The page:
Archive for July, 2009


Thursday, July 30th, 2009


We have seen all kinds of campers, some with small mountaineering tents, some with motorcycle tent trailers, vans, pickup campers, 5th wheels, and huge motor homes with toads,

We are prejudiced toward the Sprinter and Sprinter based vans, because of the compactness and fuel mileage, but two others really caught our eyes.


One is the Westvalia poptops based on the Volkswagen camper. They are far more common on the West Coast than in New England. They are on the small side for us, but they are cool.


The other is the Airstream Trailers. We were parked next to a new small one in Chaco, very nice. Tonight we are next to about a 30 footer - an “Airstream Classic”. Would love to see the inside of it - but the people aren’t here. We will have to look for an Airstream gathering and check out some of the classics.





Saturday, July 25th, 2009

We have camped at a lot of places where they don’t have any sort of hookups - sometime just an outhouse and perhaps a water source. We have also camped at places where they have hookups – usually we choose just the electric. Usually those places have water, flush toilets, a shower – (a lot of times the shower is extra – but that is ok).

The most frustrating thing we have found are the places that advertise wifi - and then don’t even come close to having adequate service. Have been in places that have it if you sit in the laundry room - or in certain sites - but not others. Or - “it usually works good” (but not right now) – or “gee – a lot of people must be using it” (duh – with 200 sites – you might expect that several people might be using it).

We had reasonable wifi service in Chicken, Alaska - they have to generate their own electricity there, but have a big satellite dish.

We have also had people with the arrogant attitude (many times some the ones in the big national parks without wifi) that people can get away from it for a few days – and commune with nature. That is fine for a day or two - but after being on the road for a few months, you want to have communication, and do some business – or even blog. I have heard some of them say that if you want to get online – just drive out of the park and use one of the services that are in the little towns outside the park borders. It is really great when you see these 5 mpg rigs driving out and back and sitting in the parking lots of the businesses there. I wonder if any of these “commune with nature” people have ever wondered if their policies end up with more pollution and more global warming. Gee – then they complain when the glaciers disappear. The Grand Canyon had a at least one cafeteria that you could walk to that had great service – so it is certainly possible.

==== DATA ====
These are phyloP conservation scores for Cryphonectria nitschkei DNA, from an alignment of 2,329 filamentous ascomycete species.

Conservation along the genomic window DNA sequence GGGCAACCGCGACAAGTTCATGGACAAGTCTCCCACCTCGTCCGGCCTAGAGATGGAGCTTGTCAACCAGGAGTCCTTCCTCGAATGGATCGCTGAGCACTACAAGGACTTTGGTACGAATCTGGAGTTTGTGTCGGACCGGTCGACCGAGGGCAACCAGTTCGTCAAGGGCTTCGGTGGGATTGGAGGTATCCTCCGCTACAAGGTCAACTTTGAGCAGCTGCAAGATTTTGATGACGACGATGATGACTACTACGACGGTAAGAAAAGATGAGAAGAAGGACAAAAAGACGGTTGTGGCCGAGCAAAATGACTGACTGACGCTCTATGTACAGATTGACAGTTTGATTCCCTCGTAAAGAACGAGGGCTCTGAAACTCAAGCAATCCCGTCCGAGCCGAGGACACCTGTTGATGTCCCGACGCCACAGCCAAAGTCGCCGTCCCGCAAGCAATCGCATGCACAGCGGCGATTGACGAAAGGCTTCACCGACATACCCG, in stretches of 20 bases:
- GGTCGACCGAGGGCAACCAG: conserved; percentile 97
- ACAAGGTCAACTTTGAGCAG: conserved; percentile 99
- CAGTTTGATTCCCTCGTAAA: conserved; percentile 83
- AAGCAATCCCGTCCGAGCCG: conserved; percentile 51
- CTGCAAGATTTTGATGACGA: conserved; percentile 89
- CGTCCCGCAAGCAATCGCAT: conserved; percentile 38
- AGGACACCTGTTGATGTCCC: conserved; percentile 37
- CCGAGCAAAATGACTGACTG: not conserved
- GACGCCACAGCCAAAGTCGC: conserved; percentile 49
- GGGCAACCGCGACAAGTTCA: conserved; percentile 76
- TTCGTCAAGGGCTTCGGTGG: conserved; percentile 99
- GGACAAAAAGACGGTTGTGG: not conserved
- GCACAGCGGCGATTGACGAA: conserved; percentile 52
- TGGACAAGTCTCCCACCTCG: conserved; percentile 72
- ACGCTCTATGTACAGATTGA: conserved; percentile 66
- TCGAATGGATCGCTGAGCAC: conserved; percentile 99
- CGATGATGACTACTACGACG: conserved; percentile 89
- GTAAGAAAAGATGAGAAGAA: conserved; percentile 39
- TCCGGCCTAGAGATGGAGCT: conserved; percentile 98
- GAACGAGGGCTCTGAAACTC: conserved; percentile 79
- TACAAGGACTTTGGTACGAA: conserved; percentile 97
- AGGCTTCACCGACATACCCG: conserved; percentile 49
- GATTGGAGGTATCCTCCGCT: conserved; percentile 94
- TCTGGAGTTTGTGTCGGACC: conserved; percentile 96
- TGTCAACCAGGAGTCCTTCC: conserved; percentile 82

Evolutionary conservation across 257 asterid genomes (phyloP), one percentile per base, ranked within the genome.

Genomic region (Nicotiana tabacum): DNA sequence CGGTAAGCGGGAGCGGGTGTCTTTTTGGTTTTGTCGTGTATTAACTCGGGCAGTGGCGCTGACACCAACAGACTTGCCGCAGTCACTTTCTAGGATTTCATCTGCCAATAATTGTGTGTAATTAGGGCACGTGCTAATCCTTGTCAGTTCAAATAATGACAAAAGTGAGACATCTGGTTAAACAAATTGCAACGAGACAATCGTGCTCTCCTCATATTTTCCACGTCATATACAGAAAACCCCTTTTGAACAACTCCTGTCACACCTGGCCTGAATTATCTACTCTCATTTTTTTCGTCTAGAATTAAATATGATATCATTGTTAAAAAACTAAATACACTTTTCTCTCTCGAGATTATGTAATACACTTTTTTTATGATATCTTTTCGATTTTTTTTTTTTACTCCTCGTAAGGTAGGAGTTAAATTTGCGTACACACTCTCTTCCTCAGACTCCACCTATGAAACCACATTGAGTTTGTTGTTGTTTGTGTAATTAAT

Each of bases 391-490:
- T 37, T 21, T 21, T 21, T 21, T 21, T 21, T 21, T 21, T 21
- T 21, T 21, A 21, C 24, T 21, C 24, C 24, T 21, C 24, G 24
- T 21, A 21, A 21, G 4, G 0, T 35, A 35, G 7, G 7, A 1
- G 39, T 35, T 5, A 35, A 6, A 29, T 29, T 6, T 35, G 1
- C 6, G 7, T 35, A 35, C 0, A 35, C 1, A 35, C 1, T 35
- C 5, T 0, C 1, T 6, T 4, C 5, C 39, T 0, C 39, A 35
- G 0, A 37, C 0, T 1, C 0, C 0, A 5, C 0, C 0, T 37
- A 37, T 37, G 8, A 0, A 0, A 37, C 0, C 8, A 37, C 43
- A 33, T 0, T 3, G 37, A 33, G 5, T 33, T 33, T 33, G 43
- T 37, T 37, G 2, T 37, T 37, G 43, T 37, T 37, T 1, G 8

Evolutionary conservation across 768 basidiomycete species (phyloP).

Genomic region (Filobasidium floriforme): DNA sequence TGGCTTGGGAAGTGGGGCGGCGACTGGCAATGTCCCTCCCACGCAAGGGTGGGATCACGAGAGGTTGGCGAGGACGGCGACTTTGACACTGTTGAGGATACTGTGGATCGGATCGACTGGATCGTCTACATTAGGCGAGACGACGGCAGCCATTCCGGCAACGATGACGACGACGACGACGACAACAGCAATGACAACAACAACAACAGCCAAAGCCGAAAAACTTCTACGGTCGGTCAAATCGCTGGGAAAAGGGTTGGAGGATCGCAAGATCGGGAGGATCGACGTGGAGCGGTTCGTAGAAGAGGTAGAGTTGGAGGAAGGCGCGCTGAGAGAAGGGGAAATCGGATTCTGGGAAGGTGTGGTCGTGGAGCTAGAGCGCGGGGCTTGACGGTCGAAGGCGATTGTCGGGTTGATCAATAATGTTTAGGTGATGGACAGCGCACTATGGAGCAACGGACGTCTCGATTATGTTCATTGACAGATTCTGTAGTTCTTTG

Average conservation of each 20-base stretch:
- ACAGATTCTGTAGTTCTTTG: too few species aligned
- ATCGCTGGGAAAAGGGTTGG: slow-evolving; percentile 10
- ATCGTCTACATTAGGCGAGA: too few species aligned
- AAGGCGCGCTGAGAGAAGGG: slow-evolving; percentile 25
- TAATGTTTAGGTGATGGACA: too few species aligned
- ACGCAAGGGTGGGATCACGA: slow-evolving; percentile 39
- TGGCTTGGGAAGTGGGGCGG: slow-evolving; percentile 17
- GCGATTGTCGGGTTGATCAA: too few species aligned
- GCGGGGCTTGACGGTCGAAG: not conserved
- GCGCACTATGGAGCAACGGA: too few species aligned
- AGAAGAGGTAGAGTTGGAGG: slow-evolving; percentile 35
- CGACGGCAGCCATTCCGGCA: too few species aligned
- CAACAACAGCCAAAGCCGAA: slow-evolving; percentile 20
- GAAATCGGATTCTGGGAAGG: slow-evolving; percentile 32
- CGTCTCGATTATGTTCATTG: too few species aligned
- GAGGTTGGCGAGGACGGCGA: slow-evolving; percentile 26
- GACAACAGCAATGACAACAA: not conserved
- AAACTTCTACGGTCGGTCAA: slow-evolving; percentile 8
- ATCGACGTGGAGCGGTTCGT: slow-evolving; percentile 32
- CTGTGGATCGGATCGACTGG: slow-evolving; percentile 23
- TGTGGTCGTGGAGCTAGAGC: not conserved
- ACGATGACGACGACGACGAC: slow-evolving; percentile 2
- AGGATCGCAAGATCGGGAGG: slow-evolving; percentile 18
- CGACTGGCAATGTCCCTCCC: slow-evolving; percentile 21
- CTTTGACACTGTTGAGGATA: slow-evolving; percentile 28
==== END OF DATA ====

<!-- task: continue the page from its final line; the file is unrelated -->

Having a internet connection over a cell phone network is a good thing if your network covers where you are going, and having your own satellite connection is a good thing if you really need a connection for business - or just to avoid the parks than have no idea of how important wifi is to some people.

Walter Cronkite

Saturday, July 25th, 2009

One of the good (and bad) parts about camping is the lack of news - radio stations don’t come in well in some of the places we have gone - and some of the national parks have chosen to stay in the early part of the last century by not offering internet.